My all-time favourite writing software but there’s a massive learning curve and I’ve had many clients say how tricky they find it to use. This is fantastic software to look into but don’t start using it if you don’t have the time to figure it out first.

    Evernote (to keep all your ideas in one place)
    Evernote is easy to use and simple enough to figure out quickly. It’s a great place to store all of your ideas as well as write a whole novel. Evernote can be set up in a similar way to Scrivener allowing you to see all of your files within one notebook. It also backs up online so you can access it from anywhere and on multiples devices.

    Writer’s notebook
    This is nothing new. In fact, a notebook is old technology but using a writers notebook is definitely still a winner. Even if you decide to only use the notebook for story ideas, character profiles, for people watching, or as a way to keep track of how you felt during NaNoWriMo.
    Write or die
    I’m too scared to use this software but many people swear by it. You set a goal. You write. If you stop writing before the goal is met you lose EVERYTHING you’ve written. This is great software to try out if you love a challenge and need that extra push. But make sure that you can write distraction free because you don’t want to end up hating someone else who distracted you and made you lose all of your work.

    My Write Club
    Word sprints for the win. You can either join or create your own club to write with friends/family or you can join a universal club and write against strangers. Sprints start every half an hour so if you have an unusual writing schedule or write at times when you can’t do writing sprints with writers you know then this is perfect for you.

  4. Keep track

    Keeping track of your writing is not only important as a way to stay motivated but also because you need to know how far away you are from your main goal of 50 000 words and if you’re going to make your deadline. You don’t want to miscalculate your word count and end off the month with only a few hundred words short of your main goal. So use a good word count tracker or make sure your maths is up to scratch.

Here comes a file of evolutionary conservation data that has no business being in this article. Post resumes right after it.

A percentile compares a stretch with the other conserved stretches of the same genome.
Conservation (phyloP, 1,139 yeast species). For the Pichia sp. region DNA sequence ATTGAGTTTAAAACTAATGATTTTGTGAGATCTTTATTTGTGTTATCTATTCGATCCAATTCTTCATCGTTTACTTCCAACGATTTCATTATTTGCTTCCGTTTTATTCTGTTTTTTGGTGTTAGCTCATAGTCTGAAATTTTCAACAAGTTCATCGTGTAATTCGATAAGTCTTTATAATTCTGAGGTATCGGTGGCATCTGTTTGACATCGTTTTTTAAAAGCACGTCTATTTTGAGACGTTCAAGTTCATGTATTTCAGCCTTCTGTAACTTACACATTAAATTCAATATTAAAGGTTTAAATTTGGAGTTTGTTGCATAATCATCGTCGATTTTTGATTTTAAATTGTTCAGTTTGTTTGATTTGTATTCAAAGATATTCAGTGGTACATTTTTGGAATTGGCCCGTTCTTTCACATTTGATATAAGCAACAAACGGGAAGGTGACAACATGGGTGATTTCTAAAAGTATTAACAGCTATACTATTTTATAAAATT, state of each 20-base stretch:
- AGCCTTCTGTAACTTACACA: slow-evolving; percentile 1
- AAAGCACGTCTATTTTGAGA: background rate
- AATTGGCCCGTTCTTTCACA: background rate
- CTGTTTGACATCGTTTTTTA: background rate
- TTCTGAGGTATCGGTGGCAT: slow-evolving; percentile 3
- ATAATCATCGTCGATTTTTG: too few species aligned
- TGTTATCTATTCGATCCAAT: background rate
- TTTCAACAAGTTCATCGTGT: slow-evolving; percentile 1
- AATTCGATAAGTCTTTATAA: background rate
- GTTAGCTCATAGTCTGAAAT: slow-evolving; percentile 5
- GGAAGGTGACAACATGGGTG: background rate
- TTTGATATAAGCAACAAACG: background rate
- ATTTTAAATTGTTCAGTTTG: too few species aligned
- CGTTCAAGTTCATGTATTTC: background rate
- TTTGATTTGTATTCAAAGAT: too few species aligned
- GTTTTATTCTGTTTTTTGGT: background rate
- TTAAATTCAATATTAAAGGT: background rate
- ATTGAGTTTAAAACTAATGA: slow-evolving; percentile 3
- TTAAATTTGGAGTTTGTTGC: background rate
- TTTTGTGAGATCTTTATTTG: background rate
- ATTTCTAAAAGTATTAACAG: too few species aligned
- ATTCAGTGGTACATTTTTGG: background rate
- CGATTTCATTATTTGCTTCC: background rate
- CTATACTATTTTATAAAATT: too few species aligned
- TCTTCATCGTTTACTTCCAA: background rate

5. Go public

    This is a scary step! Often we keep what we’re doing quiet until we’ve finished something big. This is only human because we all hate failure and we all hate to share our failure with the world. However, by sharing what you’re up to you’ll create a little more accountability for yourself. People will start to ask how it’s going and as a writer you will need to build a tribe. There’s no better way to do so than by sharing what you’re working on.
    There is no such thing as a solo-writer (that’s all a myth). Writers make use of critique partners, beta readers, and an editor along the way to bring their stories to life. So why should you go at the writing process alone? Make some new friends along the way. We’re all in this together and at the end of the day, we all want the same thing – to win NaNoWriMo.

  6. BONUS! Stay Motivated.

    This sounds simple but one little hiccup along the way can make you doubt yourself. NaNoWriMo is no time for your inner critic to pop-up. If you don’t have a strong writing tribe or a writing BFF that you know will be able to motivate you along the way then consider hiring a writing coach to help you finish. There are many different writing coaches and they will all offer different packages. Find one that offers something that’s right for you and your pocket. I offer NaNoWriMo coaching packages from $20.
Good luck to you if you’re taking part in NaNoWriMo this year and remember to find what works for you and keep going! I hope you win NaNoWriMo this year!